International Consolidated Airlines Group PLC (LON:IAG), the owner of British Airways and Iberia, has asked shareholders for €2.75bn to plug its finances after losses soared to more than €4bn in its latest half-year.
The airline owner said the money will provide support for its balance sheet and help it withstand a prolonged downturn in air travel due to coronavirus restrictions.
Willie Walsh, IAG’s chief executive, said the money would put it in the strongest position possible ahead of a recovery, though he added he does not expect this now to be until 2023.
Qatar Airways, the company’s largest shareholder with a 25.1% stake, is backing the fundraise and will subscribe for the issue on a pro-rata basis.
The money will be raised through pre-emptive subscription rights that shareholders will have to approve on September 8.
British Airways has already announced 12,000 job cuts to reduce costs to cope with the pandemic crisis that has seen most of its fleet grounded since March.
With its results, IAG said it is currently planning for traffic to decline by 74% and 46% in the third and fourth quarters of 2020, respectively, compared to a year ago.
The company added that its forecast depends on an easing of lockdowns and travel restrictions, which in the case of Spain have just been tightened again.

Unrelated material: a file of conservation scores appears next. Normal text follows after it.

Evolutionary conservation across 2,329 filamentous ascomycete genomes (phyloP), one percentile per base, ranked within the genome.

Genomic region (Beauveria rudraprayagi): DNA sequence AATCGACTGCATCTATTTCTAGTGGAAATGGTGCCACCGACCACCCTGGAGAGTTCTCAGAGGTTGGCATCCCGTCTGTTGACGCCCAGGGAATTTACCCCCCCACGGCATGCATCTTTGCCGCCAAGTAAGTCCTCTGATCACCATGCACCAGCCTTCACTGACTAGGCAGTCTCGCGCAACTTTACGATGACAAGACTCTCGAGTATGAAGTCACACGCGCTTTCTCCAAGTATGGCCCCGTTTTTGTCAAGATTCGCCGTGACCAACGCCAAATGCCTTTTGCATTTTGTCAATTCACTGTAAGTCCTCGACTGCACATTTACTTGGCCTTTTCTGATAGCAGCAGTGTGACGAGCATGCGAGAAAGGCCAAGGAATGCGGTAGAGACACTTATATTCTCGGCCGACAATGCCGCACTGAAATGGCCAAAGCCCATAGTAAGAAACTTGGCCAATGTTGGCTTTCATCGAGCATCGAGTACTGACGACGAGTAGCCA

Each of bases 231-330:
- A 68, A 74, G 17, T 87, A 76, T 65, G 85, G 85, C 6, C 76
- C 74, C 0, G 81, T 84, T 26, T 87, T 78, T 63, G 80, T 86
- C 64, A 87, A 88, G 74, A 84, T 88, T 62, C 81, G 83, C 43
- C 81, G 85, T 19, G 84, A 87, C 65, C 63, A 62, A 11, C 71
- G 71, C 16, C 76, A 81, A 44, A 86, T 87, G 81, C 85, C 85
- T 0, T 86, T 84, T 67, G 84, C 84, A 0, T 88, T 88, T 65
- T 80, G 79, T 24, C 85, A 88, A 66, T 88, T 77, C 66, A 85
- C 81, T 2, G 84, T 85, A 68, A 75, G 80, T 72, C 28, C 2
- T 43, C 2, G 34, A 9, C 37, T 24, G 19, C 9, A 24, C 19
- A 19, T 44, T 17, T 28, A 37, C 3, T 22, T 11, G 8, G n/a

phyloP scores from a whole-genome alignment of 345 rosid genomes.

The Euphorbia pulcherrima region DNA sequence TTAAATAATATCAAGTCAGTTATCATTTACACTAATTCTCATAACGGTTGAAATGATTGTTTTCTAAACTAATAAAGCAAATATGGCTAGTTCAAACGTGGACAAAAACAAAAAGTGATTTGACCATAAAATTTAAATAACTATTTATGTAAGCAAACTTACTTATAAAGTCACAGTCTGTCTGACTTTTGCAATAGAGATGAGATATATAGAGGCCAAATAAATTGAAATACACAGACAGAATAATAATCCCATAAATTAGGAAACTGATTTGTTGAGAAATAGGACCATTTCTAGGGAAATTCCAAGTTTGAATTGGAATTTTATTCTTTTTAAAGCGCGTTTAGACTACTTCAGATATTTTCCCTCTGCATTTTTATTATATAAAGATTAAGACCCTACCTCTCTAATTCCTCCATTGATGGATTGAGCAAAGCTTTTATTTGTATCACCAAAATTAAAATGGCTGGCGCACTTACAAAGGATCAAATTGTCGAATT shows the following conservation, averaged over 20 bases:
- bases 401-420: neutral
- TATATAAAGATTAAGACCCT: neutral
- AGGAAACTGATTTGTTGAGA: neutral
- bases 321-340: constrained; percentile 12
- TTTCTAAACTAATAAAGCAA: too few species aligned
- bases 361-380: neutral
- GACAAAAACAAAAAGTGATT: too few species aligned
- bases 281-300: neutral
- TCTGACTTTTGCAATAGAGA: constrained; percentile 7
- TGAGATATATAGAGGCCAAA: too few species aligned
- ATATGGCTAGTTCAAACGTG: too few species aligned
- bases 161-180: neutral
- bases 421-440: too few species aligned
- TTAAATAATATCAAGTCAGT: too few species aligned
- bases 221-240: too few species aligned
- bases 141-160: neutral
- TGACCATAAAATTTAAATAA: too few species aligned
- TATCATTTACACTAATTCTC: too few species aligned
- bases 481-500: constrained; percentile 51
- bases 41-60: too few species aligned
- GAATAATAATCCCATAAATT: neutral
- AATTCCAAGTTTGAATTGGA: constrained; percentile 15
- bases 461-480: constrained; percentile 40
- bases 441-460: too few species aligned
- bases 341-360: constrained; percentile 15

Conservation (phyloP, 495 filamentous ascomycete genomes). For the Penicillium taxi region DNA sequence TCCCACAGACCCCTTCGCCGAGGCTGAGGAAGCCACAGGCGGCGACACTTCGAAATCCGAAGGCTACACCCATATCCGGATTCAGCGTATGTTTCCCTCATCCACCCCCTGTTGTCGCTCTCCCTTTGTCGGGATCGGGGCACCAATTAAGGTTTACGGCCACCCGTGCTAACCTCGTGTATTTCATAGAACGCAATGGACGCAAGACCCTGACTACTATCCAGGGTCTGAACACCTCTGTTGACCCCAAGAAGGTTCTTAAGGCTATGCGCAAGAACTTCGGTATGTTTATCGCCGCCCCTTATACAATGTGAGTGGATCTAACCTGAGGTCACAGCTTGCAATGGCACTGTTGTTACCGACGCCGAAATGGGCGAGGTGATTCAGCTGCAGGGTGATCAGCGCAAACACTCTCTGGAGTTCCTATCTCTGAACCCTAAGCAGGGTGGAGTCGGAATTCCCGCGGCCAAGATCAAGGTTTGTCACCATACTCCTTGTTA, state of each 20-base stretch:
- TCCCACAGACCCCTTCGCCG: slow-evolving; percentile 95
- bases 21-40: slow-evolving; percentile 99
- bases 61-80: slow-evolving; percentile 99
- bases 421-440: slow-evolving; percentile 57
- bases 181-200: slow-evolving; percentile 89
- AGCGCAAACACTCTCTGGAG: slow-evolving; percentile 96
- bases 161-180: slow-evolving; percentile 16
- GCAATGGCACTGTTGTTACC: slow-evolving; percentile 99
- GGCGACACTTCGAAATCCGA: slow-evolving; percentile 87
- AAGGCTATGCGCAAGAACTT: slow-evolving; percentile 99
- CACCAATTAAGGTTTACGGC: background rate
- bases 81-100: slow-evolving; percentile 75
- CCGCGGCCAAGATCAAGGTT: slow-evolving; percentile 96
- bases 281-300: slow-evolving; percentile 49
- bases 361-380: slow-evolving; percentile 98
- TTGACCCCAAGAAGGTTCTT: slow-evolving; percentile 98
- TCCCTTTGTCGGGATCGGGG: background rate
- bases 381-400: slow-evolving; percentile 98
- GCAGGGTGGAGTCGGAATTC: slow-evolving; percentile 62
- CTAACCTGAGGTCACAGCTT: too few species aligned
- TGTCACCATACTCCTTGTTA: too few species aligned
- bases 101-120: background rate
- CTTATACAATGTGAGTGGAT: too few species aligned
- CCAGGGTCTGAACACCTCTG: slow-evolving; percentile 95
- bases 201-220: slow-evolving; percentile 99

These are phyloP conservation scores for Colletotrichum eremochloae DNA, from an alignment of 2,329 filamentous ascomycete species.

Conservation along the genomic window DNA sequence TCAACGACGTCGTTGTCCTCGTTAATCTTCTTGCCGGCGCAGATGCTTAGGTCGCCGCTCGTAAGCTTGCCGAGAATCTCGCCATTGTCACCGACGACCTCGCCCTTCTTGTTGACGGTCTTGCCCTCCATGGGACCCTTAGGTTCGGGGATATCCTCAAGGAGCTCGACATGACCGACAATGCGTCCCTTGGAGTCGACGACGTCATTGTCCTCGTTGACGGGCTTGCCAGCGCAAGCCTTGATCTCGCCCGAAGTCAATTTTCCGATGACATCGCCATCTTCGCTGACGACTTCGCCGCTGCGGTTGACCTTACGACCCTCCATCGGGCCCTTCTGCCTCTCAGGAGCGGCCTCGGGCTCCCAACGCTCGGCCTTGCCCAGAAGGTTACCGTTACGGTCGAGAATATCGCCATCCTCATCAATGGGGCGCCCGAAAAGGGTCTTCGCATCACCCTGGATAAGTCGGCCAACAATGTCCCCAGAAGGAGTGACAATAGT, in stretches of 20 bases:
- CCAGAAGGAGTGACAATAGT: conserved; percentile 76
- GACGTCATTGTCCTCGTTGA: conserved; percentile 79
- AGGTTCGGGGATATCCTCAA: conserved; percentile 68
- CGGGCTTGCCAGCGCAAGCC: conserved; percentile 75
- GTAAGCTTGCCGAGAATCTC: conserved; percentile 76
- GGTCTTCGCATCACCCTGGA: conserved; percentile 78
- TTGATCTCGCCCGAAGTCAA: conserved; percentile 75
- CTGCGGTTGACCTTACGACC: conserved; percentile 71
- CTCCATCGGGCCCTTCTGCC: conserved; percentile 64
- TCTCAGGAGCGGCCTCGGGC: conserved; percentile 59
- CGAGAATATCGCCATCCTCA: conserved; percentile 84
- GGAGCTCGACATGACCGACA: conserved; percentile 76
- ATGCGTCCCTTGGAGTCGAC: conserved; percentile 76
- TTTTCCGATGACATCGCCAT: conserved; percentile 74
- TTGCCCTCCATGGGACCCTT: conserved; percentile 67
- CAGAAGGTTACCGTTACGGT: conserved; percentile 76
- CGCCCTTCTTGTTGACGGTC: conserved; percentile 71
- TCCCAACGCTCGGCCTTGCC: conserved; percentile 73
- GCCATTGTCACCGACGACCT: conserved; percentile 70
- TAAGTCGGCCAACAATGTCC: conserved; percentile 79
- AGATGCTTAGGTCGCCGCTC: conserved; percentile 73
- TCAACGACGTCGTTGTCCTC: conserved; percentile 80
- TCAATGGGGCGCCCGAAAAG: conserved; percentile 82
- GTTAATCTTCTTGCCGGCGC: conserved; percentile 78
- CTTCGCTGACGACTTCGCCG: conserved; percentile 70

On its current forecast, IAG said it would reach breakeven in terms of net cash flows from operating activities during the fourth quarter of this year.
IAG added that it made an operating loss of €1.36bn in the three months to end-June and €1.9bn over the half-year, but it also took a €2.14bn charge for fuel and forex losses. That pushed interim losses up to €4.2bn on revenues down 56% at €5.3bn.
Separately, IAG also announced the appointment of independent director Javier Ferrán as its new chairman to replace Antonio Vázquez who stands down at the end of 2020.
Investors take a risk with rights call says AJ Bell
Russ Mould, investment director at wealth management platform AJ Bell, added investors will be taking a considerable risk by participating in the rights issue.
"While they will inevitably get heavily discounted shares to compensate for the risks, it will take a leap of faith to look past the company’s horrific first-half operating loss of €4 billion (£3.6 billion) and its guidance for when life will return to normal.
“A cash injection will give the British Airways owner short-term breathing space, yet the pace of the airline sector recovery is out of its hands.
"A lot of International Consolidated Airlines’ sales come from business travellers and there is a big question mark over how much flying this market will need to do, given how this year we’ve become accustomed to talking to people around the world by video calls.”
Shares fell 7% to 168.1p.
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